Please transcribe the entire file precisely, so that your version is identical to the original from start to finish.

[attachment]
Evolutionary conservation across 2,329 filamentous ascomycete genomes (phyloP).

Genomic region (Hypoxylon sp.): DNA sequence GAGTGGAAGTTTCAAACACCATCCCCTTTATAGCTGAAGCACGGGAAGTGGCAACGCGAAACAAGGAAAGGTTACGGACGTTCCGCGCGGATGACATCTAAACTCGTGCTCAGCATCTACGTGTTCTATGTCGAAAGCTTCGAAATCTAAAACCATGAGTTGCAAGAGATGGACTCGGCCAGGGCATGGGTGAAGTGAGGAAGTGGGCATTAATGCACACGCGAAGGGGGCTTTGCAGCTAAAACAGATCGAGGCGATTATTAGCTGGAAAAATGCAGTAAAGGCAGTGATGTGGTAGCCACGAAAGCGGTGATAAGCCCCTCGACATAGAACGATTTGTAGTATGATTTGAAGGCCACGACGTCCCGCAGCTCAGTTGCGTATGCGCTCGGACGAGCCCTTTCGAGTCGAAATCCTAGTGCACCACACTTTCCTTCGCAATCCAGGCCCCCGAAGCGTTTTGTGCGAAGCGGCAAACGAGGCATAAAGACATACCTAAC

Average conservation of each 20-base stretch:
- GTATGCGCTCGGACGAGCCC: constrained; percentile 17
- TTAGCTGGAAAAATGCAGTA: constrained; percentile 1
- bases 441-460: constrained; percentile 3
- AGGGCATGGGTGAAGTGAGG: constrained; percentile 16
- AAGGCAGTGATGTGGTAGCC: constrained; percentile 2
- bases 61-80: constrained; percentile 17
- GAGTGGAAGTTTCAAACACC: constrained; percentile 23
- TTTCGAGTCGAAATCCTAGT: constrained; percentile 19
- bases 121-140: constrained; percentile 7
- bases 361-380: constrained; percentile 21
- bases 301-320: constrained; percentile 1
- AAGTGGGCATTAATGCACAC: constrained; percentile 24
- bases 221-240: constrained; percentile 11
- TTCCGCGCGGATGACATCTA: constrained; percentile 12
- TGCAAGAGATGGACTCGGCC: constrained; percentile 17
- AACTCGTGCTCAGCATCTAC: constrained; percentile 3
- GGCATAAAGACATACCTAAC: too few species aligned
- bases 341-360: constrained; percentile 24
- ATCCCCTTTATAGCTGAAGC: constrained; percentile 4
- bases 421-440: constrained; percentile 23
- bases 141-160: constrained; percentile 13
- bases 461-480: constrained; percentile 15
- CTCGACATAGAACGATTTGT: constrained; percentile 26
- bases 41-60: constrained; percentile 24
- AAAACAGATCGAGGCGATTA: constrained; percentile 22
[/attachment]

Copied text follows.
Evolutionary conservation across 2,329 filamentous ascomycete genomes (phyloP).

Genomic region (Hypoxylon sp.): DNA sequence GAGTGGAAGTTTCAAACACCATCCCCTTTATAGCTGAAGCACGGGAAGTGGCAACGCGAAACAAGGAAAGGTTACGGACGTTCCGCGCGGATGACATCTAAACTCGTGCTCAGCATCTACGTGTTCTATGTCGAAAGCTTCGAAATCTAAAACCATGAGTTGCAAGAGATGGACTCGGCCAGGGCATGGGTGAAGTGAGGAAGTGGGCATTAATGCACACGCGAAGGGGGCTTTGCAGCTAAAACAGATCGAGGCGATTATTAGCTGGAAAAATGCAGTAAAGGCAGTGATGTGGTAGCCACGAAAGCGGTGATAAGCCCCTCGACATAGAACGATTTGTAGTATGATTTGAAGGCCACGACGTCCCGCAGCTCAGTTGCGTATGCGCTCGGACGAGCCCTTTCGAGTCGAAATCCTAGTGCACCACACTTTCCTTCGCAATCCAGGCCCCCGAAGCGTTTTGTGCGAAGCGGCAAACGAGGCATAAAGACATACCTAAC

Average conservation of each 20-base stretch:
- GTATGCGCTCGGACGAGCCC: constrained; percentile 17
- TTAGCTGGAAAAATGCAGTA: constrained; percentile 1
- bases 441-460: constrained; percentile 3
- AGGGCATGGGTGAAGTGAGG: constrained; percentile 16
- AAGGCAGTGATGTGGTAGCC: constrained; percentile 2
- bases 61-80: constrained; percentile 17
- GAGTGGAAGTTTCAAACACC: constrained; percentile 23
- TTTCGAGTCGAAATCCTAGT: constrained; percentile 19
- bases 121-140: constrained; percentile 7
- bases 361-380: constrained; percentile 21
- bases 301-320: constrained; percentile 1
- AAGTGGGCATTAATGCACAC: constrained; percentile 24
- bases 221-240: constrained; percentile 11
- TTCCGCGCGGATGACATCTA: constrained; percentile 12
- TGCAAGAGATGGACTCGGCC: constrained; percentile 17
- AACTCGTGCTCAGCATCTAC: constrained; percentile 3
- GGCATAAAGACATACCTAAC: too few species aligned
- bases 341-360: constrained; percentile 24
- ATCCCCTTTATAGCTGAAGC: constrained; percentile 4
- bases 421-440: constrained; percentile 23
- bases 141-160: constrained; percentile 13
- bases 461-480: constrained; percentile 15
- CTCGACATAGAACGATTTGT: constrained; percentile 26
- bases 41-60: constrained; percentile 24
- AAAACAGATCGAGGCGATTA: constrained; percentile 22